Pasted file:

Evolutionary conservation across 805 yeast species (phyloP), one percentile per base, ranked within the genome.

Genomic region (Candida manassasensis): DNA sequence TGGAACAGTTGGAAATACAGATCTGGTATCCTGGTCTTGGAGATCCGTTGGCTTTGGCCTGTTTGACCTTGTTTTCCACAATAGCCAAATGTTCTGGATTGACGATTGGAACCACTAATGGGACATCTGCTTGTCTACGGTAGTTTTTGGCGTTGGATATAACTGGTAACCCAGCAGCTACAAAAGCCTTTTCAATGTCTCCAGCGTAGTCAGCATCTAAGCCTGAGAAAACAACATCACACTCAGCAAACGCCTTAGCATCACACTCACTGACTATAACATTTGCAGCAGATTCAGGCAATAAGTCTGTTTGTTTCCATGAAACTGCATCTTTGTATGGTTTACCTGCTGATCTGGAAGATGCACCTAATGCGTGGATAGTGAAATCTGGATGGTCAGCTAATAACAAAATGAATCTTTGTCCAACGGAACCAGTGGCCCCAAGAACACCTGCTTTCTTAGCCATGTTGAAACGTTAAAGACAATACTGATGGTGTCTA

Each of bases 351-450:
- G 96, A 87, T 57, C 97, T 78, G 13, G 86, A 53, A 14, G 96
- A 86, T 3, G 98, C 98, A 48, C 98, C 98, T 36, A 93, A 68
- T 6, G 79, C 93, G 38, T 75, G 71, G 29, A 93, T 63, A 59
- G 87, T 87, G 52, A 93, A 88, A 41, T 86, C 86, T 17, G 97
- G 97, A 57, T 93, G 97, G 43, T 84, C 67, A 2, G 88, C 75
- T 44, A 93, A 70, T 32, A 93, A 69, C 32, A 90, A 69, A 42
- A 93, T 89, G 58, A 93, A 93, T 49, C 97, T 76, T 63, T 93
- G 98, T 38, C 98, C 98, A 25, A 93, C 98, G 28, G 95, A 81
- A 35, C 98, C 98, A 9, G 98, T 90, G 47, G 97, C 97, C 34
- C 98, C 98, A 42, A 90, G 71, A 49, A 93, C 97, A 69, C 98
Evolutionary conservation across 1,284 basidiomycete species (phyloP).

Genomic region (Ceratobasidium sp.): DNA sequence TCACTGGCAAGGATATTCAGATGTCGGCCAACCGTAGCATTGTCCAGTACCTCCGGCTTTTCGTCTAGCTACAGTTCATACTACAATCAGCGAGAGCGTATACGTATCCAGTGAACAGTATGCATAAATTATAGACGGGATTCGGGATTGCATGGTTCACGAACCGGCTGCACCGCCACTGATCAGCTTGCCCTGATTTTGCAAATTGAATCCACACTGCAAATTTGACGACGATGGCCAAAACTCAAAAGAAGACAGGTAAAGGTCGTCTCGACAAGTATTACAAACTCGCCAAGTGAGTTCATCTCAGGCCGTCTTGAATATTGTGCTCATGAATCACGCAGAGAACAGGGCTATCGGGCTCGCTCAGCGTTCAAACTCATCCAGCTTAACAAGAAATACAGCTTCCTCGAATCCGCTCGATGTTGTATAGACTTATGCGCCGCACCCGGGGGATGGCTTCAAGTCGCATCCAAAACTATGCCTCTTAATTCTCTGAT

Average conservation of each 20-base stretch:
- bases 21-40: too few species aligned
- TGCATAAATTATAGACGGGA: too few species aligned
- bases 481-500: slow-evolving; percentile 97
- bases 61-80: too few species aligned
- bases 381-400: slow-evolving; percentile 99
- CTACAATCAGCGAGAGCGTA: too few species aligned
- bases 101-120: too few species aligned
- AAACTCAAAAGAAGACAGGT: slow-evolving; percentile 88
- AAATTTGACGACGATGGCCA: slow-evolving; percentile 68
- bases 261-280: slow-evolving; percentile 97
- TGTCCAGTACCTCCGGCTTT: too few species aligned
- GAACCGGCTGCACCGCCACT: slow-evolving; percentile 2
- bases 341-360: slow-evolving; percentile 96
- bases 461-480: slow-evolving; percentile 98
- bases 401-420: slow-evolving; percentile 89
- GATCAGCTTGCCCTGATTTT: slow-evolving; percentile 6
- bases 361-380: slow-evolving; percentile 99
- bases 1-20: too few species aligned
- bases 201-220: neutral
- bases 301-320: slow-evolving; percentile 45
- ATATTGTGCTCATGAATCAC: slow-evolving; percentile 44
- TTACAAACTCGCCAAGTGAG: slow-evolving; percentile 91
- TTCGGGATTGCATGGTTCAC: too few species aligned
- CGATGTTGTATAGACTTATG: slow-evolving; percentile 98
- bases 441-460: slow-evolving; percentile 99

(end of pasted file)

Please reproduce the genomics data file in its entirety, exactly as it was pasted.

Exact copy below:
Evolutionary conservation across 805 yeast species (phyloP), one percentile per base, ranked within the genome.

Genomic region (Candida manassasensis): DNA sequence TGGAACAGTTGGAAATACAGATCTGGTATCCTGGTCTTGGAGATCCGTTGGCTTTGGCCTGTTTGACCTTGTTTTCCACAATAGCCAAATGTTCTGGATTGACGATTGGAACCACTAATGGGACATCTGCTTGTCTACGGTAGTTTTTGGCGTTGGATATAACTGGTAACCCAGCAGCTACAAAAGCCTTTTCAATGTCTCCAGCGTAGTCAGCATCTAAGCCTGAGAAAACAACATCACACTCAGCAAACGCCTTAGCATCACACTCACTGACTATAACATTTGCAGCAGATTCAGGCAATAAGTCTGTTTGTTTCCATGAAACTGCATCTTTGTATGGTTTACCTGCTGATCTGGAAGATGCACCTAATGCGTGGATAGTGAAATCTGGATGGTCAGCTAATAACAAAATGAATCTTTGTCCAACGGAACCAGTGGCCCCAAGAACACCTGCTTTCTTAGCCATGTTGAAACGTTAAAGACAATACTGATGGTGTCTA

Each of bases 351-450:
- G 96, A 87, T 57, C 97, T 78, G 13, G 86, A 53, A 14, G 96
- A 86, T 3, G 98, C 98, A 48, C 98, C 98, T 36, A 93, A 68
- T 6, G 79, C 93, G 38, T 75, G 71, G 29, A 93, T 63, A 59
- G 87, T 87, G 52, A 93, A 88, A 41, T 86, C 86, T 17, G 97
- G 97, A 57, T 93, G 97, G 43, T 84, C 67, A 2, G 88, C 75
- T 44, A 93, A 70, T 32, A 93, A 69, C 32, A 90, A 69, A 42
- A 93, T 89, G 58, A 93, A 93, T 49, C 97, T 76, T 63, T 93
- G 98, T 38, C 98, C 98, A 25, A 93, C 98, G 28, G 95, A 81
- A 35, C 98, C 98, A 9, G 98, T 90, G 47, G 97, C 97, C 34
- C 98, C 98, A 42, A 90, G 71, A 49, A 93, C 97, A 69, C 98
Evolutionary conservation across 1,284 basidiomycete species (phyloP).

Genomic region (Ceratobasidium sp.): DNA sequence TCACTGGCAAGGATATTCAGATGTCGGCCAACCGTAGCATTGTCCAGTACCTCCGGCTTTTCGTCTAGCTACAGTTCATACTACAATCAGCGAGAGCGTATACGTATCCAGTGAACAGTATGCATAAATTATAGACGGGATTCGGGATTGCATGGTTCACGAACCGGCTGCACCGCCACTGATCAGCTTGCCCTGATTTTGCAAATTGAATCCACACTGCAAATTTGACGACGATGGCCAAAACTCAAAAGAAGACAGGTAAAGGTCGTCTCGACAAGTATTACAAACTCGCCAAGTGAGTTCATCTCAGGCCGTCTTGAATATTGTGCTCATGAATCACGCAGAGAACAGGGCTATCGGGCTCGCTCAGCGTTCAAACTCATCCAGCTTAACAAGAAATACAGCTTCCTCGAATCCGCTCGATGTTGTATAGACTTATGCGCCGCACCCGGGGGATGGCTTCAAGTCGCATCCAAAACTATGCCTCTTAATTCTCTGAT

Average conservation of each 20-base stretch:
- bases 21-40: too few species aligned
- TGCATAAATTATAGACGGGA: too few species aligned
- bases 481-500: slow-evolving; percentile 97
- bases 61-80: too few species aligned
- bases 381-400: slow-evolving; percentile 99
- CTACAATCAGCGAGAGCGTA: too few species aligned
- bases 101-120: too few species aligned
- AAACTCAAAAGAAGACAGGT: slow-evolving; percentile 88
- AAATTTGACGACGATGGCCA: slow-evolving; percentile 68
- bases 261-280: slow-evolving; percentile 97
- TGTCCAGTACCTCCGGCTTT: too few species aligned
- GAACCGGCTGCACCGCCACT: slow-evolving; percentile 2
- bases 341-360: slow-evolving; percentile 96
- bases 461-480: slow-evolving; percentile 98
- bases 401-420: slow-evolving; percentile 89
- GATCAGCTTGCCCTGATTTT: slow-evolving; percentile 6
- bases 361-380: slow-evolving; percentile 99
- bases 1-20: too few species aligned
- bases 201-220: neutral
- bases 301-320: slow-evolving; percentile 45
- ATATTGTGCTCATGAATCAC: slow-evolving; percentile 44
- TTACAAACTCGCCAAGTGAG: slow-evolving; percentile 91
- TTCGGGATTGCATGGTTCAC: too few species aligned
- CGATGTTGTATAGACTTATG: slow-evolving; percentile 98
- bases 441-460: slow-evolving; percentile 99